Pariah is also talking about developing a musical drama, potentially tied in with Madonna’s production company, Maverick Entertainment Group. With the sitcom development season expected to kick off in earnest next month, Pariah is in the early stages of developing a comedy around writer-actress Alex Borstein, who is best known as a cast member on Fox’s “Mad TV” sketch series and as Drella, the no-nonsense harp player at Independence Inn in “Gilmore Girls.”
Mr. Polone, along with Mr. Feldman and development executive Vivian Cannon (also vice president of Pariah), is spending very few days in the office as Pariah stakes its claim as one of the few production companies tackling projects for both the TV and motion picture worlds.
“It is really hard to [do] both things that we’re doing,” Mr. Polone said. “But there really is a sort of seamless, unspoken communication between the three of us where we just seem to be always on the same page. At the top of the year we have over 25 shows to go out with. On average, there are four network pitches multiplied by 25 shows where we’re driving out to networks in different areas of town, so we can take up to 110 to 115 meetings [during a development season], and you end up wanting to kill yourself.”
“On top of that,” he added, “I have to be at the `Gilmore Girls’ set half a day, every day. And we’re in pre-production of a movie [“Tick-Tock”] that I’m producing at Columbia TriStar.”
“I’ve known Gavin for a number a number of years as an agent and manager, and the guy just has phenomenal creative instincts and a total understanding of the business affairs side,” said Tom Mazza, president of Columbia TriStar Teleivision.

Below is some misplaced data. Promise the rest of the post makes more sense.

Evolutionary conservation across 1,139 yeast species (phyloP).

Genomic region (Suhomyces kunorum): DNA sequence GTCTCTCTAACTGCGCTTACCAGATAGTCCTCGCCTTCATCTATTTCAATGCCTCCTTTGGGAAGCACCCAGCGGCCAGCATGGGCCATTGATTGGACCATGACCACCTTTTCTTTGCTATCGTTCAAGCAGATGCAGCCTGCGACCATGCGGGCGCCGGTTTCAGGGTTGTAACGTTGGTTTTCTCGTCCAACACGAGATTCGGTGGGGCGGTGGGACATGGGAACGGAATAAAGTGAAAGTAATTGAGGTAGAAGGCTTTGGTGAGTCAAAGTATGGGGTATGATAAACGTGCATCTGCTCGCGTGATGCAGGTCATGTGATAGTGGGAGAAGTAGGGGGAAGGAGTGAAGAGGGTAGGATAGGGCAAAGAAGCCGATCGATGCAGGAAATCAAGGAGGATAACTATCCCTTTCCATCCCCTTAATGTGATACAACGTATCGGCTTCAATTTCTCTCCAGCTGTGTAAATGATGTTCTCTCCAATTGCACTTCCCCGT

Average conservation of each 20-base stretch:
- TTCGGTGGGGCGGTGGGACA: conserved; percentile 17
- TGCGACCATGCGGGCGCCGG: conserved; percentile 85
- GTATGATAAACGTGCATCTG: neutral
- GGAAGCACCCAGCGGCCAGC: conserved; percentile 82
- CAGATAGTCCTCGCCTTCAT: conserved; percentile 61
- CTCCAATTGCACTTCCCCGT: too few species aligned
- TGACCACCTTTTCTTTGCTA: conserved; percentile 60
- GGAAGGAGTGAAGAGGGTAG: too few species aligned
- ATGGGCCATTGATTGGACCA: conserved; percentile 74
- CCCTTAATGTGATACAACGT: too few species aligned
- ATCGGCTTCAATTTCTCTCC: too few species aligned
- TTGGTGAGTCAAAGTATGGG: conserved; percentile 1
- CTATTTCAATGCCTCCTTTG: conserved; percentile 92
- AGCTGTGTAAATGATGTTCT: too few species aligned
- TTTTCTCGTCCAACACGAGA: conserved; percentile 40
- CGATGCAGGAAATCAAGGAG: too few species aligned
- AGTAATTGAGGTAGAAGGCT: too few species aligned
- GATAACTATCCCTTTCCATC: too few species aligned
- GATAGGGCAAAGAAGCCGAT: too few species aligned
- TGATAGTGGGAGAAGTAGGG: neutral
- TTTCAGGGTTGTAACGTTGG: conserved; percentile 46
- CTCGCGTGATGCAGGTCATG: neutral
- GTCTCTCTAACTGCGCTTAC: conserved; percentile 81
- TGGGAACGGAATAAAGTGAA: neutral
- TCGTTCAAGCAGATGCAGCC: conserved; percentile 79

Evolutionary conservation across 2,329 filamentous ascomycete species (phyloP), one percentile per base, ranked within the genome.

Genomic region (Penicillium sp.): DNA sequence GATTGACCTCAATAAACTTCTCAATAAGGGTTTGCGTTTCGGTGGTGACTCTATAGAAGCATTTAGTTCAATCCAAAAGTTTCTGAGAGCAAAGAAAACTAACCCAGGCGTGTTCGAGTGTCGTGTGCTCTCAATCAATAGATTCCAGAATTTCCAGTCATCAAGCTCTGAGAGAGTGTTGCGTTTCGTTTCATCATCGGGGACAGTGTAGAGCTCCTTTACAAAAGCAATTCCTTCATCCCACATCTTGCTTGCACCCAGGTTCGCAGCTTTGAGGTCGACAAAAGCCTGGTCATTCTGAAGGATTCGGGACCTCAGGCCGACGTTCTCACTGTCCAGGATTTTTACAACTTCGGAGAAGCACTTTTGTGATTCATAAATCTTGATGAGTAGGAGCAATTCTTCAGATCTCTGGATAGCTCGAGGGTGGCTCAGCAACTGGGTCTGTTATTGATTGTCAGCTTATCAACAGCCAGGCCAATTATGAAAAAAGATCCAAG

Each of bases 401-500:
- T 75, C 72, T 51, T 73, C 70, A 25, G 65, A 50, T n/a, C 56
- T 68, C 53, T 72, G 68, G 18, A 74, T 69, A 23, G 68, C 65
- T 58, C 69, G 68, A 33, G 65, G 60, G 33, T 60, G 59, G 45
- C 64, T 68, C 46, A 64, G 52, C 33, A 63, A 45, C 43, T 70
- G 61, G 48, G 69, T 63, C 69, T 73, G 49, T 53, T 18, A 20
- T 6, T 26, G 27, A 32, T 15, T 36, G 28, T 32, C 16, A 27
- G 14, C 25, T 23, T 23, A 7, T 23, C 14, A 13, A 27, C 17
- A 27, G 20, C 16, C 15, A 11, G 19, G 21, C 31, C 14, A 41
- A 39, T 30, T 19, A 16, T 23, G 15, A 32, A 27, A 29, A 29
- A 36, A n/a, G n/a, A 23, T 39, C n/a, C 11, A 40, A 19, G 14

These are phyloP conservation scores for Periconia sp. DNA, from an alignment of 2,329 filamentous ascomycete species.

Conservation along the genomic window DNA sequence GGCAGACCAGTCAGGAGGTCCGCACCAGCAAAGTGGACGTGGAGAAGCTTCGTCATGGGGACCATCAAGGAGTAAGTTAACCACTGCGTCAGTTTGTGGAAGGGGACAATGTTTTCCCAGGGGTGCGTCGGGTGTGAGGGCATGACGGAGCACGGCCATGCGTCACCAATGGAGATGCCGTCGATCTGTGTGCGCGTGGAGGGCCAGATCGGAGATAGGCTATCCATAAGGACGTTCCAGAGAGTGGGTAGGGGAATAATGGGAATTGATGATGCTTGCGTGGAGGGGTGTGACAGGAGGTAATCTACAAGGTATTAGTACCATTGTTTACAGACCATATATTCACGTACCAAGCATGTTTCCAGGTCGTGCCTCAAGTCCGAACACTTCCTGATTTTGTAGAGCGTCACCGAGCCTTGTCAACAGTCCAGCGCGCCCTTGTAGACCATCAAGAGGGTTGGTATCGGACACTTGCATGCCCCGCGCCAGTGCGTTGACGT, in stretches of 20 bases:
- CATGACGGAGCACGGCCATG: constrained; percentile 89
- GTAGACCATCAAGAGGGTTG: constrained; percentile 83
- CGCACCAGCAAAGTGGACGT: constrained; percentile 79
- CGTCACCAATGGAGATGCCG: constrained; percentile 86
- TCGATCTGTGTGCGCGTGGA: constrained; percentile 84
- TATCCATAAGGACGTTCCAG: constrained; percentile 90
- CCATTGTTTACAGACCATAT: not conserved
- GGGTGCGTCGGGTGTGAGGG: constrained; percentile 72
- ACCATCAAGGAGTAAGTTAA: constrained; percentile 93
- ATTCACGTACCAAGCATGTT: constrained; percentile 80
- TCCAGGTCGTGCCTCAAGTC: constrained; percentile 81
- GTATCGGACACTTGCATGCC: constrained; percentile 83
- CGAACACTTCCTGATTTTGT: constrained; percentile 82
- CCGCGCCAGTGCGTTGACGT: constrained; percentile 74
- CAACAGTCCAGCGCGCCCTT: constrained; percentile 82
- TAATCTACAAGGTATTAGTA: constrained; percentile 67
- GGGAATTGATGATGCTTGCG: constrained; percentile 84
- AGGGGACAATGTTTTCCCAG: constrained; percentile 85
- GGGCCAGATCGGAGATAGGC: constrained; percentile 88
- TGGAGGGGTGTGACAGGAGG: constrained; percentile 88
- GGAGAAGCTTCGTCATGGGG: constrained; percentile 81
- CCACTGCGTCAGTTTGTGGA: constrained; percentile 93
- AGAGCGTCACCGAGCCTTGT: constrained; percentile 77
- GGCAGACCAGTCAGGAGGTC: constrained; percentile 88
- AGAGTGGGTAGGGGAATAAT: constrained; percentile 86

Mr. Polone has used his extensive ties to the literary community developed during his talent agency and personal management days to cultivate a new role as a producer who is mindful of protecting writers’ rights and financial interests as he negotiates series deals with the networks.
To do so, though, Mr. Polone dropped his personal-manager hat. Instead, he decided to devote his “full-time” energies to working with his stable of writers-including longtime clients such as “Gilmore Girls” creator Amy Sherman-Palladino and “Curb Your Enthusiasm” star and writer-producer Larry David-to help those scribes “close the deal” as he goes over the finer contractual points with the networks.
It is a similar approach to what agent-turned-talent manager Michael Ovitz has taken with his Artists Management Group and soon-to-be shackled Artists Television Group production unit. However, there is a big difference in how the two companies are funded. Pariah gets a pipeline of “discretionary” development funding from Columbia TriStar in exchange for granting the Sony-owned studio all domestic and syndication rights to any TV series that gets a first-run order from the networks.
“We basically have the discretionary money for developing series and locking up talent-holding deals,” Mr. Polone said. “We use their production services, and everything goes through them on covering production [including costs]. We don’t have a separate [production] staff. We try to keep it as lean as possible and outsource as much as we can.”